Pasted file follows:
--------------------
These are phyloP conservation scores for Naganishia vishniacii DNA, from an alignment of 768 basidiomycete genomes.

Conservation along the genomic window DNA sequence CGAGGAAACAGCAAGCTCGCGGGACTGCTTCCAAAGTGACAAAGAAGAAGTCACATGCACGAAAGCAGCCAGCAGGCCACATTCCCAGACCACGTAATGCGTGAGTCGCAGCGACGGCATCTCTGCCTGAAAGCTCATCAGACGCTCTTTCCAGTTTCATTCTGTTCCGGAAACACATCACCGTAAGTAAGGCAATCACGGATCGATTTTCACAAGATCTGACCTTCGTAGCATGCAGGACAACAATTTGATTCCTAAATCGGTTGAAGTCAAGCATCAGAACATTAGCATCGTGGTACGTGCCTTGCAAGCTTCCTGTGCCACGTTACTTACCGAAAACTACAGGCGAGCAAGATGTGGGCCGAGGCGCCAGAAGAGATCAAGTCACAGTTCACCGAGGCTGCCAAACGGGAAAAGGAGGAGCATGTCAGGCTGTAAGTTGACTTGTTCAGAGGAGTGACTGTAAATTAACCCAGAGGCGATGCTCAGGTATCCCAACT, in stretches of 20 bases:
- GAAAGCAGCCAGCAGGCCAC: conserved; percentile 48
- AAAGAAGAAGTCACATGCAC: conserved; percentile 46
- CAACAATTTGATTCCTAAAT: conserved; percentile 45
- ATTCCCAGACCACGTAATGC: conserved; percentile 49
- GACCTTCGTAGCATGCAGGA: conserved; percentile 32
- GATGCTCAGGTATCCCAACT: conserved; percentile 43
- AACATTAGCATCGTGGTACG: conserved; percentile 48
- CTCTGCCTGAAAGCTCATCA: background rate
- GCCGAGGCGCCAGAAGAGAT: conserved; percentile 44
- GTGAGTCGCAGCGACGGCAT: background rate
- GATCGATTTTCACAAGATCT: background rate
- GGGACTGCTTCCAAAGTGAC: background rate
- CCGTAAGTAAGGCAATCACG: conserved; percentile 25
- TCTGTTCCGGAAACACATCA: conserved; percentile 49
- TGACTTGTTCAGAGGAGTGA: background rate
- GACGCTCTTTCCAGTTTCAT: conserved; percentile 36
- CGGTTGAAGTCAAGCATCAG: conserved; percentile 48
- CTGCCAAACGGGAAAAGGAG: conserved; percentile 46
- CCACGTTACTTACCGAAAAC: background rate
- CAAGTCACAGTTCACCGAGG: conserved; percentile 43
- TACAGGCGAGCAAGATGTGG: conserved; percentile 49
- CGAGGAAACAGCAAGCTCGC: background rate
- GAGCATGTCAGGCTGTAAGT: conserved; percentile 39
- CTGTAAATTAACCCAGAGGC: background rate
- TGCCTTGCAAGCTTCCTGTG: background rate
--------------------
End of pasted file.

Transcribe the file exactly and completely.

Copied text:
These are phyloP conservation scores for Naganishia vishniacii DNA, from an alignment of 768 basidiomycete genomes.

Conservation along the genomic window DNA sequence CGAGGAAACAGCAAGCTCGCGGGACTGCTTCCAAAGTGACAAAGAAGAAGTCACATGCACGAAAGCAGCCAGCAGGCCACATTCCCAGACCACGTAATGCGTGAGTCGCAGCGACGGCATCTCTGCCTGAAAGCTCATCAGACGCTCTTTCCAGTTTCATTCTGTTCCGGAAACACATCACCGTAAGTAAGGCAATCACGGATCGATTTTCACAAGATCTGACCTTCGTAGCATGCAGGACAACAATTTGATTCCTAAATCGGTTGAAGTCAAGCATCAGAACATTAGCATCGTGGTACGTGCCTTGCAAGCTTCCTGTGCCACGTTACTTACCGAAAACTACAGGCGAGCAAGATGTGGGCCGAGGCGCCAGAAGAGATCAAGTCACAGTTCACCGAGGCTGCCAAACGGGAAAAGGAGGAGCATGTCAGGCTGTAAGTTGACTTGTTCAGAGGAGTGACTGTAAATTAACCCAGAGGCGATGCTCAGGTATCCCAACT, in stretches of 20 bases:
- GAAAGCAGCCAGCAGGCCAC: conserved; percentile 48
- AAAGAAGAAGTCACATGCAC: conserved; percentile 46
- CAACAATTTGATTCCTAAAT: conserved; percentile 45
- ATTCCCAGACCACGTAATGC: conserved; percentile 49
- GACCTTCGTAGCATGCAGGA: conserved; percentile 32
- GATGCTCAGGTATCCCAACT: conserved; percentile 43
- AACATTAGCATCGTGGTACG: conserved; percentile 48
- CTCTGCCTGAAAGCTCATCA: background rate
- GCCGAGGCGCCAGAAGAGAT: conserved; percentile 44
- GTGAGTCGCAGCGACGGCAT: background rate
- GATCGATTTTCACAAGATCT: background rate
- GGGACTGCTTCCAAAGTGAC: background rate
- CCGTAAGTAAGGCAATCACG: conserved; percentile 25
- TCTGTTCCGGAAACACATCA: conserved; percentile 49
- TGACTTGTTCAGAGGAGTGA: background rate
- GACGCTCTTTCCAGTTTCAT: conserved; percentile 36
- CGGTTGAAGTCAAGCATCAG: conserved; percentile 48
- CTGCCAAACGGGAAAAGGAG: conserved; percentile 46
- CCACGTTACTTACCGAAAAC: background rate
- CAAGTCACAGTTCACCGAGG: conserved; percentile 43
- TACAGGCGAGCAAGATGTGG: conserved; percentile 49
- CGAGGAAACAGCAAGCTCGC: background rate
- GAGCATGTCAGGCTGTAAGT: conserved; percentile 39
- CTGTAAATTAACCCAGAGGC: background rate
- TGCCTTGCAAGCTTCCTGTG: background rate